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I'm trying to get better in Python and decided to rewrite my dice roller in Perl into Python.

#!/usr/bin/env python
"""roll D&D dice"""

from sys import argv
from random import randrange
import re

if len(argv) < 2:
    raise ValueError("args are dice in D&D format like 2d6")

for roll in argv[1:]:
    matched = re.match(r'^(\d*)d(\d+)$', roll)
    if matched:
        print roll + ':'
        roll_sum = 0
        count = 0
        if len( matched.group(1) ):
            count = int( matched.group(1) )
        else:
            count = 1
        sides = int( matched.group(2) )
        for z in range(count):
            rolled = randrange(1, sides+1)
            print "\troll " + str(z) + ': ' + str(rolled)
            roll_sum += rolled

        possible = str( sides * count )
        print "\ttotal: " + str(roll_sum) + "/" + possible
    else:
        print roll + ' is not a dice in 3d8 format'

I've fixed most of the complaints from Pylint. I'm looking for ways to make this more pythonic. If that means more succinct or less, so be it, but I am surprised that the Python version is longer than the Perl version. Is this the cleanest way to handle the implicit roll count as in d6 instead of 1d6?

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Input validation

A 0-sided dice for example 3d0 will raise an exception with an ugly stack trace. Since technically it's in "3d8 format", perhaps an additional validation will be a good idea.

Printing error messages

It's a common practice to print error messages to stderr instead of stdout.

Following the pythonic way

A good start will be to follow PEP8, notably:

  • the spaces in int( matched.group(1) ) should be removed
  • if len( matched.group(1) ) can be simplified to if matched.group(1)

The only thing that limits this script to Python 2.x is the print statements. You can easily make this work in Python 3.x by changing the print statements to print(...) function.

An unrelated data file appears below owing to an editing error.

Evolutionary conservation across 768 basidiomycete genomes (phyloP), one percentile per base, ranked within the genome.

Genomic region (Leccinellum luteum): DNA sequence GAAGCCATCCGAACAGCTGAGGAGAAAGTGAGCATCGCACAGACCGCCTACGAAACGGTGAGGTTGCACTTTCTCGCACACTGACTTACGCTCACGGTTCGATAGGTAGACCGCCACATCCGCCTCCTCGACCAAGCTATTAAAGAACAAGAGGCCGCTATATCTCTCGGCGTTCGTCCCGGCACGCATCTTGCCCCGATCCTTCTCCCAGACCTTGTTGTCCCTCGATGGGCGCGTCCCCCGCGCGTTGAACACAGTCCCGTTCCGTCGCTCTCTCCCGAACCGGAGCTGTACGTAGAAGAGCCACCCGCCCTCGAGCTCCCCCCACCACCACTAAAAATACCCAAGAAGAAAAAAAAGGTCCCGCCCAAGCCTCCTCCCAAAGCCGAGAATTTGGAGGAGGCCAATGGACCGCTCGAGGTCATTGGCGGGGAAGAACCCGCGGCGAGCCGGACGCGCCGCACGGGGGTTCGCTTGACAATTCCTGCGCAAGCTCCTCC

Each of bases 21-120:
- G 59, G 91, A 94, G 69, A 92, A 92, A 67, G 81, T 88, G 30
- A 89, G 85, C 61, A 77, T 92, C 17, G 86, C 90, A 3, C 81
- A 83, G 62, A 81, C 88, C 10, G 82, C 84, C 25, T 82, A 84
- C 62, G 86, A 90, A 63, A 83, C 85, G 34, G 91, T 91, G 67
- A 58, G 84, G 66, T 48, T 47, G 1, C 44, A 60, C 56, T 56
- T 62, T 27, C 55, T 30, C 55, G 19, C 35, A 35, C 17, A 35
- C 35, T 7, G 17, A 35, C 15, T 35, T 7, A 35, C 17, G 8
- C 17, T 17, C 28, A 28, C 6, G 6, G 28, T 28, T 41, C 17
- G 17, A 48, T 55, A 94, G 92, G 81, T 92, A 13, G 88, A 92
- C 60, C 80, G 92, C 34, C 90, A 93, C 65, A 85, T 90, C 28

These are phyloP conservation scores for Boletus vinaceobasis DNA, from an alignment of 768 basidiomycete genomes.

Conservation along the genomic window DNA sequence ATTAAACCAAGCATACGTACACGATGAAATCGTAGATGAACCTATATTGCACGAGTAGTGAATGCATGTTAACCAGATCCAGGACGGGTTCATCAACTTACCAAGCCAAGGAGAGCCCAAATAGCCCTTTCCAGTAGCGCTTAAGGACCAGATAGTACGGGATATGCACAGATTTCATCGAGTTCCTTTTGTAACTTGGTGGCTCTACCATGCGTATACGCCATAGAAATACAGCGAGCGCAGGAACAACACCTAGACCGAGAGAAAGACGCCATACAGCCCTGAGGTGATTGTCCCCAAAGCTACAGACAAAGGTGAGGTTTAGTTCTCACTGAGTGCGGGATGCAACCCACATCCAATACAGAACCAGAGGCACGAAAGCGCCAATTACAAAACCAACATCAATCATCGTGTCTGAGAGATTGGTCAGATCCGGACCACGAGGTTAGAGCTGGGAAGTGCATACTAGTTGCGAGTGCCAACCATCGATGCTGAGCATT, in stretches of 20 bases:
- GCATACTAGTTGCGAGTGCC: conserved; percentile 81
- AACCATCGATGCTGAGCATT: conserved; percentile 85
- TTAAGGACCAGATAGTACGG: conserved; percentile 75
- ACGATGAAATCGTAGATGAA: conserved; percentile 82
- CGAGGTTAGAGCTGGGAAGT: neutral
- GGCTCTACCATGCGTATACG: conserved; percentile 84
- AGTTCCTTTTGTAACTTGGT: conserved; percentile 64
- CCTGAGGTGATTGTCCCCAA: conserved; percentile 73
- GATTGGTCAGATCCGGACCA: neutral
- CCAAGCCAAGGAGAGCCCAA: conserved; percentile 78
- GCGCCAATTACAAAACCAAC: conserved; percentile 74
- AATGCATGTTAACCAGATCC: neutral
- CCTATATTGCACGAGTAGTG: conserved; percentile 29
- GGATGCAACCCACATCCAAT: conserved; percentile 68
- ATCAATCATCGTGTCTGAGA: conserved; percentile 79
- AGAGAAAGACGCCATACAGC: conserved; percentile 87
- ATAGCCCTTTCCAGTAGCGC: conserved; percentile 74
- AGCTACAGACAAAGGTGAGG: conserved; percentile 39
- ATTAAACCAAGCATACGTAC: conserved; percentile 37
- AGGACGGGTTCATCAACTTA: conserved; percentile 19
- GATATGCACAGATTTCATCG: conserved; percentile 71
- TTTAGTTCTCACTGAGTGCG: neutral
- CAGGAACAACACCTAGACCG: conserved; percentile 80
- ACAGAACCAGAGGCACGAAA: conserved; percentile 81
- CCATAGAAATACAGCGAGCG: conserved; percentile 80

String concatenation is a bit awkward, for example you have to manually convert integers to strings. Instead of this:

    print "\troll " + str(z) + ': ' + str(rolled)

The recommend way:

    print("\troll {}: {}".format(z, rolled))

(Nice pun with the "troll" btw :-)

User-friendliness

An example output looks like this:

2d6:
  roll 0: 6
  roll 1: 2
  total: 8/12

"roll 0" huh... D&D is a nerdy thing, but not really in that way... The roll indexes would be better 1-based instead of 0-based in the output.

Variable span

The span of a variable is the lines between two statements that use it. In this code, roll_sum has a large span. It's initialized early on, but not used until much later.

    print roll + ':'
    roll_sum = 0
    count = 0
    if len( matched.group(1) ):
        count = int( matched.group(1) )
    else:
        count = 1
    sides = int( matched.group(2) )
    for z in range(count):
        rolled = randrange(1, sides+1)
        print "\troll " + str(z) + ': ' + str(rolled)
        roll_sum += rolled

It would be better to move the initialization further down, right before the variable is actually used.

I would also move the print roll + ':' down closer to the statements that do the printing, so as to group similar operations together.